I defended NGC’s position to produce the numismento not because I am interested in purchasing a slab with Harrison’s autograph, but because I do not see a problem with having it as part of the hobby. There are other issues that the hobby should attend to rather than worry about a reality television star and pawn shop owner signing slab labels.
However, my online correspondent, who I will keep anonymous but can respond to this post with an identification, was against the slab not because it will hurt the hobby but because of hidden meanings. When pressed on the real issue, my correspondent brought up a story of an elderly couple being taken advantage of by a company with an alleged A+ Better Business Bureau rating (although there have been questions raised about the Better Business Bureau’s ratings practice). The couple bought coins at a significantly inflated price with promises of a future gain only to learn that the coins were not worth what was promised.
The Coin Show is a podcast that is periodically produced by Mike Nottelmann and Matt Dinger. Matt owns Lost Dutchman Rare Coins in Indianapolis and is sadly not a fan of modern coins. If you are looking for a numismatic-related podcast, I would recommend The Coin Show. There are enough back episodes to keep you occupied until they produce their next show.
Unfortunately, this type of practice is not only pervasive in numismatics but there are all types of schemes where elderly are sold goods and services under fraudulent circumstances. Whether it is inflated prices of gold, the deflated prices of the hotel room gold buyers or the sets of State Quarters that are not worth thousands, these hucksters represent a problem that should be addressed.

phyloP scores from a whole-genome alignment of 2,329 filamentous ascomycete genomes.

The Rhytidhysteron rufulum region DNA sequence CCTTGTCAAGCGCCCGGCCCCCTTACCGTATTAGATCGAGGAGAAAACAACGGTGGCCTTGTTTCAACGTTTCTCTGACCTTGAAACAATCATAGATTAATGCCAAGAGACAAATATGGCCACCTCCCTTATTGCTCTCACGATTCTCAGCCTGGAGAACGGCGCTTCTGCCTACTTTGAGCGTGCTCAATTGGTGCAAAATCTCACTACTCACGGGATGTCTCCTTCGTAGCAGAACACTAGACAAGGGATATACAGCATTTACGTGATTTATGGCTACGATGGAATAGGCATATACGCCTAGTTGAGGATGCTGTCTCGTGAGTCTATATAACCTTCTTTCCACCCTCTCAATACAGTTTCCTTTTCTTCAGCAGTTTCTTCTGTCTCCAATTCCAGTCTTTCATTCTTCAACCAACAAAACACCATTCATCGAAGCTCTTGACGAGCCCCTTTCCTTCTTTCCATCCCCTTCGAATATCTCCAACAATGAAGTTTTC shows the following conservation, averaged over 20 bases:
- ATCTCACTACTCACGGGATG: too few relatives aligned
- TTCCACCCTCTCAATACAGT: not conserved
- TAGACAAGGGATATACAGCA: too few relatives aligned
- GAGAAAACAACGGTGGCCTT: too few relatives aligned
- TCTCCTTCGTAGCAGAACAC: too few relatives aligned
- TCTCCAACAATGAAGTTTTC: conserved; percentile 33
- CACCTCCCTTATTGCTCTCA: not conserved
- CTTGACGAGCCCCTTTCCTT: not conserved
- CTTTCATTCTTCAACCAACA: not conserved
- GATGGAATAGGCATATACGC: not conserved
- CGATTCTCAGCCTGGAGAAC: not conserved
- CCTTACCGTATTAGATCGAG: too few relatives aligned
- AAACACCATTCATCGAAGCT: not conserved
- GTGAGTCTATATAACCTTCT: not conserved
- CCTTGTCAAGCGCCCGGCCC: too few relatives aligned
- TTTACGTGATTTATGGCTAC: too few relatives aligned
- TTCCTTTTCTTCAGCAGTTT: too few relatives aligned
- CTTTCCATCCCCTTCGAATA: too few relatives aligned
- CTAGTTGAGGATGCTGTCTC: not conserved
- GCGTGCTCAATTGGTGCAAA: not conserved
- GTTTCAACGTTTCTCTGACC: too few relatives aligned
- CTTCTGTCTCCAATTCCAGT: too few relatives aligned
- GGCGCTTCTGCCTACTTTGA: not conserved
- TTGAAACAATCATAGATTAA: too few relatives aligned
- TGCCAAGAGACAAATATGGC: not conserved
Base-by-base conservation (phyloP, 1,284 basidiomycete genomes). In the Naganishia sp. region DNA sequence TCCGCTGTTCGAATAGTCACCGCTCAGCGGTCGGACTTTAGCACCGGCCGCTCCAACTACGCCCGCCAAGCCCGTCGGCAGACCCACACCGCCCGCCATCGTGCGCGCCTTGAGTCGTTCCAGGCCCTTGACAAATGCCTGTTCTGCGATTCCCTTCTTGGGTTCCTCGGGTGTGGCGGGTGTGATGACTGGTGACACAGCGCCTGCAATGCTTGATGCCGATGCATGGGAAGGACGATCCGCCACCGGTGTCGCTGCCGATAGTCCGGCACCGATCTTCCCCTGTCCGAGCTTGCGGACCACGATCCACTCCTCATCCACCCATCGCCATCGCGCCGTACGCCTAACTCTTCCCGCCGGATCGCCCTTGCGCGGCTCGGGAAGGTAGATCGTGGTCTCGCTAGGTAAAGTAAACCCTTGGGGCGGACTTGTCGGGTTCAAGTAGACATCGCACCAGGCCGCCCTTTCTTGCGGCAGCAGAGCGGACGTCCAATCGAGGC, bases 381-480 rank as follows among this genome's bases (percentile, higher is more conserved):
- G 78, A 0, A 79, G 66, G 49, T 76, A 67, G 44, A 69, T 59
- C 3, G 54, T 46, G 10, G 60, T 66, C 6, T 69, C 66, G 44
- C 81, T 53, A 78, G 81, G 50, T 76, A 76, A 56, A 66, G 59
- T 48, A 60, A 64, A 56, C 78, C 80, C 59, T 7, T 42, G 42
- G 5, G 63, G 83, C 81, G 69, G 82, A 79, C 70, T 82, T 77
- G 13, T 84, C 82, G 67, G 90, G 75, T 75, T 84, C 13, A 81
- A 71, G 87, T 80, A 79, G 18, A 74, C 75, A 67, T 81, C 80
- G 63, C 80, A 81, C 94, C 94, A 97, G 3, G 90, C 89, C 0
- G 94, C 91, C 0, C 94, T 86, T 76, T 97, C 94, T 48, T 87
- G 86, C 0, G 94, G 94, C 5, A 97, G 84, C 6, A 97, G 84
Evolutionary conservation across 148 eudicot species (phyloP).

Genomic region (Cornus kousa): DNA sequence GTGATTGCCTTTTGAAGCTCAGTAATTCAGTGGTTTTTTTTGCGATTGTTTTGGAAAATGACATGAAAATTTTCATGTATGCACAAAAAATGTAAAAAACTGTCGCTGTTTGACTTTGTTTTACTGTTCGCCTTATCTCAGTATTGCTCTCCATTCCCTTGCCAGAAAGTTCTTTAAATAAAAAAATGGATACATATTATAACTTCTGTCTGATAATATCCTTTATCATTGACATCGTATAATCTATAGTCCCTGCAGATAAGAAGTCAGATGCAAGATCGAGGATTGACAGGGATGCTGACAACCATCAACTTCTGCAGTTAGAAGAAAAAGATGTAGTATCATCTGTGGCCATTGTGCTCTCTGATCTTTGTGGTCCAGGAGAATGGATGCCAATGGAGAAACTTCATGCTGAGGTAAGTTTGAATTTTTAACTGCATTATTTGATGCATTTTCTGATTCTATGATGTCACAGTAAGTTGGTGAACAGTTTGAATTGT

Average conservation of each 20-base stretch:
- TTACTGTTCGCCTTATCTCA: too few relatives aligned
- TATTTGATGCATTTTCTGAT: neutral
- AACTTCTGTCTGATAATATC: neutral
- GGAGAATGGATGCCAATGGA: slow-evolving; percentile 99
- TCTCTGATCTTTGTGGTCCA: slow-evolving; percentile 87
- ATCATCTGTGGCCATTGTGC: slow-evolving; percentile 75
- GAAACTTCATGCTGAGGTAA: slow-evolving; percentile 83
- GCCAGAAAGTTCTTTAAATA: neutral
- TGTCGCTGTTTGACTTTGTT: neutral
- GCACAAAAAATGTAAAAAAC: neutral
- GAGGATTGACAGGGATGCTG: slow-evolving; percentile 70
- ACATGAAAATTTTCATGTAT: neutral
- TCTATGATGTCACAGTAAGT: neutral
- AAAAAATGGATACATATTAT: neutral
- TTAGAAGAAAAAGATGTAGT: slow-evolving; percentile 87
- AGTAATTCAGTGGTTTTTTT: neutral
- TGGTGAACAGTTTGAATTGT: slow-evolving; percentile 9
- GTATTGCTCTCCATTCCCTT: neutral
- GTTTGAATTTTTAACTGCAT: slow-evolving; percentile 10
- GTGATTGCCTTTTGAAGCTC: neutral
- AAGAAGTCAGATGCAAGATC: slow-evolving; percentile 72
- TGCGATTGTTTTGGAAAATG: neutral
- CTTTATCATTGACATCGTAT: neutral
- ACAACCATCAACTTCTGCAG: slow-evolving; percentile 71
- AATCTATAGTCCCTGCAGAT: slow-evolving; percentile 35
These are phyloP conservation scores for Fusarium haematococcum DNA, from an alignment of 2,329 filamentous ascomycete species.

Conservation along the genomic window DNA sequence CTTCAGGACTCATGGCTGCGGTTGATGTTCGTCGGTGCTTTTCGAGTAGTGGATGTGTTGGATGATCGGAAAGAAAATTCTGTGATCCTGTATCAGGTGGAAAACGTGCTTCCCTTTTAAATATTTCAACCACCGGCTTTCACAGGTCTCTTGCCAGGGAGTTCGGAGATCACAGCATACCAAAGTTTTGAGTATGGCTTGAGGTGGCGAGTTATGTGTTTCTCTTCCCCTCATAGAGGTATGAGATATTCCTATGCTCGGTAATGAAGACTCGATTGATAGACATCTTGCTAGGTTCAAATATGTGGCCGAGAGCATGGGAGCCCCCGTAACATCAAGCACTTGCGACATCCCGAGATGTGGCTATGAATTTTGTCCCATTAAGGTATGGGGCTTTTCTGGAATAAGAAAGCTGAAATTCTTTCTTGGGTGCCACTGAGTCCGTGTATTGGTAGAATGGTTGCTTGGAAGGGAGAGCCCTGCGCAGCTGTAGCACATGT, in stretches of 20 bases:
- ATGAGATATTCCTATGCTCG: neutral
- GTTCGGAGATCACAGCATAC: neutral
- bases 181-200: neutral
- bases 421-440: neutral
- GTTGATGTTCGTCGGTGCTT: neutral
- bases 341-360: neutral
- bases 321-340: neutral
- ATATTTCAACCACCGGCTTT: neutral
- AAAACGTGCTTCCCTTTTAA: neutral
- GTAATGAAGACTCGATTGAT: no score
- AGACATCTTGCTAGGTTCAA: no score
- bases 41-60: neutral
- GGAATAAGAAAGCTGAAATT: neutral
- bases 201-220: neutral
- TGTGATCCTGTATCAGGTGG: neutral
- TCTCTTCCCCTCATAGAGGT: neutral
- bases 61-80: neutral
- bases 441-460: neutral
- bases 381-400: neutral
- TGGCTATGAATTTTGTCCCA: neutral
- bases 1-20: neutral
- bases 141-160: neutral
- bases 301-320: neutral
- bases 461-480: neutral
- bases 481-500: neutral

Rather, my correspondent took the frustration of the situation on NGC and Harrison because Harrison does not represent the industry. He represents the pawn industry which does not have a high favorability rating.
My correspondent’s anger is misplaced. Rather than embrace the opportunity to use these slabs as a teaching moment and work with the industry to better educate the public, the response was to complain that this was not good for the industry because of what it allegedly represents. It is looking at the problems through a narrow prism, which is worse for the hobby than a stupid autographed slab. The perceived problems are not because a reality television star signs a slab label, the problem is that this industry has not properly represented itself and allowed those with less than moral character ruin things for everyone. The industry has let itself be denigrated by not properly getting out its message and allowing others to define the message. Industry Council for Tangible Assets (ICTA) has worked hard for the benefit of the industry the issues move faster than ICTA can keep up.
With the dysfunction in Washington lobbying efforts are turning to the state capitals where they can have a significant impact with less of a spotlight. ICTA needs help in nearly every state including California where my correspondent is from. Rather than kvetching on Facebook, I wish my correspondent and others would pick up a phone and join the battle.
Conflating the signing of slabs to the problems of an industry is myopic. If you want to fix the business problems then get look beyond the autograph to the real problems. Although I have never met NGC Chairman Mark Salzberg, his well-deserved reputation leads one to believe that he would not do anything detrimental to the business of numismatics, something he has dedicated his life to.
Unfortunately, I have a feeling that if someone walked into the shop that my correspondent owns and asked to buy the slab autographed by Rick Harrison, the business would find a way to allow the free market to reign and sell the customer what they asked for.